At the end of the swim training programme, blood pressure was measured via the cannulation of the right carotid artery (Gould pressure heads) under pentobarbital anaesthesia (45 mg/kg body weight, intraperitoneal). Then, animals were perfused with 150 ml of nKR solution to remove all blood from the vessels. The heart was removed to prepare the left anterior descending (LAD) coronary artery network. For the network preparation, we used a Wild M3Z preparation microscope as described previously [7, 48]. In brief, the heart was pinned down in a rubber-bottomed Petri dish and covered with cooled normal Krebs solution. By careful microsurgical preparation, the whole intramural network of the LAD was prepared and left in situ to maintain the original branching geometry. Larger branches of the LAD mostly run in the ventricular muscle tissue, parallel with the surface, a few hundred micrometres deep. Preparation followed the small arteries and large arterioles toward the periphery to vessels with diameters of approximately 80 μm. Then, the orifice was cannulated with plastic cannulas (400 μm), and the network was perfused with Krebs-Ringer solution at close to in vivo pressures. Both the perfusate and superfusate nKR solutions were kept at constant temperatures of 37 °C and bubbled with a gas mixture of 5% CO2, 20% O2 and 75% N2, which stabilized the pH at 7.4. After 2 min of equilibration, without any added vasoactive substance, the LAD network was recorded by a video microscope using low and high magnifications (8.58 and 1.47 μm/pixel, respectively). The optical angle of the video microscope tube was kept perpendicular with the photographed surface, vertical, and bent approximately 30° to the left, right, apically and toward the root of the heart to photograph the appropriate sections of the network. The analysis of the network pictures was performed off-line with the help of specific image-analyzing software (ImageJ, NIH, Bethesda, MA, USA). The length calibration was made with a micrometre etalon (Wild, Heerbrugg, Switzerland).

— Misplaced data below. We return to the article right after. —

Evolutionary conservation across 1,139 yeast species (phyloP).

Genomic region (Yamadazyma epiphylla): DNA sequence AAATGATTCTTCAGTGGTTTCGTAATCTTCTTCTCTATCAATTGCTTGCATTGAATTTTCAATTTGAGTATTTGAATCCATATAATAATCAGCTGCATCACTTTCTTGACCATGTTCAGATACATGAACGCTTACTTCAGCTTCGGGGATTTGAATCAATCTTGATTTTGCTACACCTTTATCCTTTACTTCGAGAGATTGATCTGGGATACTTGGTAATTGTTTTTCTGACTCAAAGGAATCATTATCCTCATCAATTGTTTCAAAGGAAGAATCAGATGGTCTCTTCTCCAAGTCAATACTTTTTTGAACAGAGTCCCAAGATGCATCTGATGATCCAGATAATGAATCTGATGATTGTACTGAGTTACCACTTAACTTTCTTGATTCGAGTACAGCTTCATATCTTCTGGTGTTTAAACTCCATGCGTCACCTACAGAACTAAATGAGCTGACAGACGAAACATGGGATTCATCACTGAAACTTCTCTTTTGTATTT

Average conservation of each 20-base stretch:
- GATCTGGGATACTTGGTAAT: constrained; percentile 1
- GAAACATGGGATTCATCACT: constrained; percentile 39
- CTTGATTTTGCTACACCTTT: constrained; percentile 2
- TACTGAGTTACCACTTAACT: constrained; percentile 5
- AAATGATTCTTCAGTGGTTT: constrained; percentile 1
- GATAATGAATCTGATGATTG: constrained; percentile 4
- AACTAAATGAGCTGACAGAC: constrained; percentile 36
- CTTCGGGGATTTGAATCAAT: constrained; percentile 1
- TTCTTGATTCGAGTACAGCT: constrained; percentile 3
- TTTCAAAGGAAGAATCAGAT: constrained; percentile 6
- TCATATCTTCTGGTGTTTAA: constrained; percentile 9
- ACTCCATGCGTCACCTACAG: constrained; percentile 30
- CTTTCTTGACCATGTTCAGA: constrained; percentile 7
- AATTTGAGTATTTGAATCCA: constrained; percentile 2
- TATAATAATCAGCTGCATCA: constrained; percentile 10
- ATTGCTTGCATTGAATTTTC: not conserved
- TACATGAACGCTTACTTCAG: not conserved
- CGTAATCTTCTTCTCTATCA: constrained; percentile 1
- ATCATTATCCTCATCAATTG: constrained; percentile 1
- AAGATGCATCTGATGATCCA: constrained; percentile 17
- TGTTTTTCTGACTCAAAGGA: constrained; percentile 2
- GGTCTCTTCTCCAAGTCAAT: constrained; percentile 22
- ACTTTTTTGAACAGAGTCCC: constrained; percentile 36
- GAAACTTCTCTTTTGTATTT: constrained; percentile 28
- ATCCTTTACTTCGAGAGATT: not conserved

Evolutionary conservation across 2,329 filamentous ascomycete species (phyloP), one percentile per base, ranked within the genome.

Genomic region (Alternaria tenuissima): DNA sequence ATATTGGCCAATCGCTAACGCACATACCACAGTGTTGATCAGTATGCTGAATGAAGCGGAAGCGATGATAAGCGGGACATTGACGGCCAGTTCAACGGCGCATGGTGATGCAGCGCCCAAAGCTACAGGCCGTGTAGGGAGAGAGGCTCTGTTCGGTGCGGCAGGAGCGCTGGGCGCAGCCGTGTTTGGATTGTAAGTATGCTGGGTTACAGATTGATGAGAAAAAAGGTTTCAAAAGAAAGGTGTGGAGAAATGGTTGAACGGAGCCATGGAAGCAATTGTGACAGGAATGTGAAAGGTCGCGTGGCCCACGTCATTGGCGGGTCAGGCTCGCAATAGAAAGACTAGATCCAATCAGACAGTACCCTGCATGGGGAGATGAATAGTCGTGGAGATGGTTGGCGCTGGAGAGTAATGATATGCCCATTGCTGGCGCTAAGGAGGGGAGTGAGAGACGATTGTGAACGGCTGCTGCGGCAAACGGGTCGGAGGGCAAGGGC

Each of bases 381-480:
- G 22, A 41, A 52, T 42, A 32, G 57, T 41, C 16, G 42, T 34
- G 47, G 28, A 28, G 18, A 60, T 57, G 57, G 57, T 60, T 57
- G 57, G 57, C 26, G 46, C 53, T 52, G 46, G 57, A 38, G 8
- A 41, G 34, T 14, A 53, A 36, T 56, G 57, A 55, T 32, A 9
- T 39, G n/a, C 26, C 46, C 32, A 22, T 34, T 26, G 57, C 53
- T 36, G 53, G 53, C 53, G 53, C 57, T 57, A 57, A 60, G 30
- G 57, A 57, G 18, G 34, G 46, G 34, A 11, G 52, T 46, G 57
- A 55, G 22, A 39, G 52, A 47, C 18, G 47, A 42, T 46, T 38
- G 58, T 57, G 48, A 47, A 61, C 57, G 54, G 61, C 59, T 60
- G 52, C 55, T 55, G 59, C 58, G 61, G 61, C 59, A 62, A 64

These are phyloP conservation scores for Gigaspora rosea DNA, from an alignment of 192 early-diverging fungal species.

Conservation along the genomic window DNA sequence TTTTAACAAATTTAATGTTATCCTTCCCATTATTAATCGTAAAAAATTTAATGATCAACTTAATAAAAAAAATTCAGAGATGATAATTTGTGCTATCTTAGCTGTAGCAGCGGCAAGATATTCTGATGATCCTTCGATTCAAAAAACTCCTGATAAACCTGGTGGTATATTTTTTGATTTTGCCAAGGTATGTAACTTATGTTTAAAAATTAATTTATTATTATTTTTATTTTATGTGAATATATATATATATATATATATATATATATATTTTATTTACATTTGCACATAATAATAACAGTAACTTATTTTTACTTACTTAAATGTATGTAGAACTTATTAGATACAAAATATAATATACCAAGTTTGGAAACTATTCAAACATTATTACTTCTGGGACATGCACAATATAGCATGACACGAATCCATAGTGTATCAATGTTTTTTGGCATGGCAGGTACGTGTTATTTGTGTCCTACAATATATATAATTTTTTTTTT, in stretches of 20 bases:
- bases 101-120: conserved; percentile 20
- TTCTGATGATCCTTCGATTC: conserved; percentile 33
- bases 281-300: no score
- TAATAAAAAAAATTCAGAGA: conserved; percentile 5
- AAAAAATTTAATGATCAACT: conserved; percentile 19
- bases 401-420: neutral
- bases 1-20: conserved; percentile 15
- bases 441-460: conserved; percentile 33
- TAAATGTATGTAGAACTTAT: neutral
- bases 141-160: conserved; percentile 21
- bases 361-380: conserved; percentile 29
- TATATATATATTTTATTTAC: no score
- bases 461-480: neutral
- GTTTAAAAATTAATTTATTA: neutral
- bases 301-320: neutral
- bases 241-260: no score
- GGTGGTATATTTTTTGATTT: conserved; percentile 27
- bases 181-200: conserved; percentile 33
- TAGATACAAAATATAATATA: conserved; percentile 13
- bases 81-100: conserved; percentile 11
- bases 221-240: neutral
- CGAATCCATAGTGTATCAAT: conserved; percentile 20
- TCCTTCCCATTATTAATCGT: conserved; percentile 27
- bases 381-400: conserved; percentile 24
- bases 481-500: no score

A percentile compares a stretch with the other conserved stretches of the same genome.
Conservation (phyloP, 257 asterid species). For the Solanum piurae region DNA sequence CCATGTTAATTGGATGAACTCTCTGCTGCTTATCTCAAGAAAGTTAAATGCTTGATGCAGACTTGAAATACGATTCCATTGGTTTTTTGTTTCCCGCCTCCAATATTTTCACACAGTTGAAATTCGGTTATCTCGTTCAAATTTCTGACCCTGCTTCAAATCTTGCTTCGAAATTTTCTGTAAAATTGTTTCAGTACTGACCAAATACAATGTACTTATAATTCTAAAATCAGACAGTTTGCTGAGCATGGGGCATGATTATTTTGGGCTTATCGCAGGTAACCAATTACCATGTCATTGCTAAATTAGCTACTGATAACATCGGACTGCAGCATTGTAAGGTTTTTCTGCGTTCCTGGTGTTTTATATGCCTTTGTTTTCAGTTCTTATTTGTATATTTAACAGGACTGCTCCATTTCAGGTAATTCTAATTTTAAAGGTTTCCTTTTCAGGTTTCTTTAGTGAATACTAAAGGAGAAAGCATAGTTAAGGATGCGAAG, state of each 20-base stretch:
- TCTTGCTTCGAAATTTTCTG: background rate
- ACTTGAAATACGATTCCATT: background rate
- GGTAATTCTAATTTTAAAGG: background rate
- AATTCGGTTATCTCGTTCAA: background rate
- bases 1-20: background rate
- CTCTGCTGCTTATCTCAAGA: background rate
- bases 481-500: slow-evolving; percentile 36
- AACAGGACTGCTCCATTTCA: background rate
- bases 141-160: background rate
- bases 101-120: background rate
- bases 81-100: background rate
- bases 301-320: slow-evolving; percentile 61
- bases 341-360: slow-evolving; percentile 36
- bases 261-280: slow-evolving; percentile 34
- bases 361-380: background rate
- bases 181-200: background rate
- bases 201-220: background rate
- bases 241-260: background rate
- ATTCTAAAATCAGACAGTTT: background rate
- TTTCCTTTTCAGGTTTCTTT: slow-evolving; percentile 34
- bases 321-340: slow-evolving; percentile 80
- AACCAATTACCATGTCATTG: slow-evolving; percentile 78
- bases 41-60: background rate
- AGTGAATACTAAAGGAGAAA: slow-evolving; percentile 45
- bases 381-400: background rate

Geometric analysis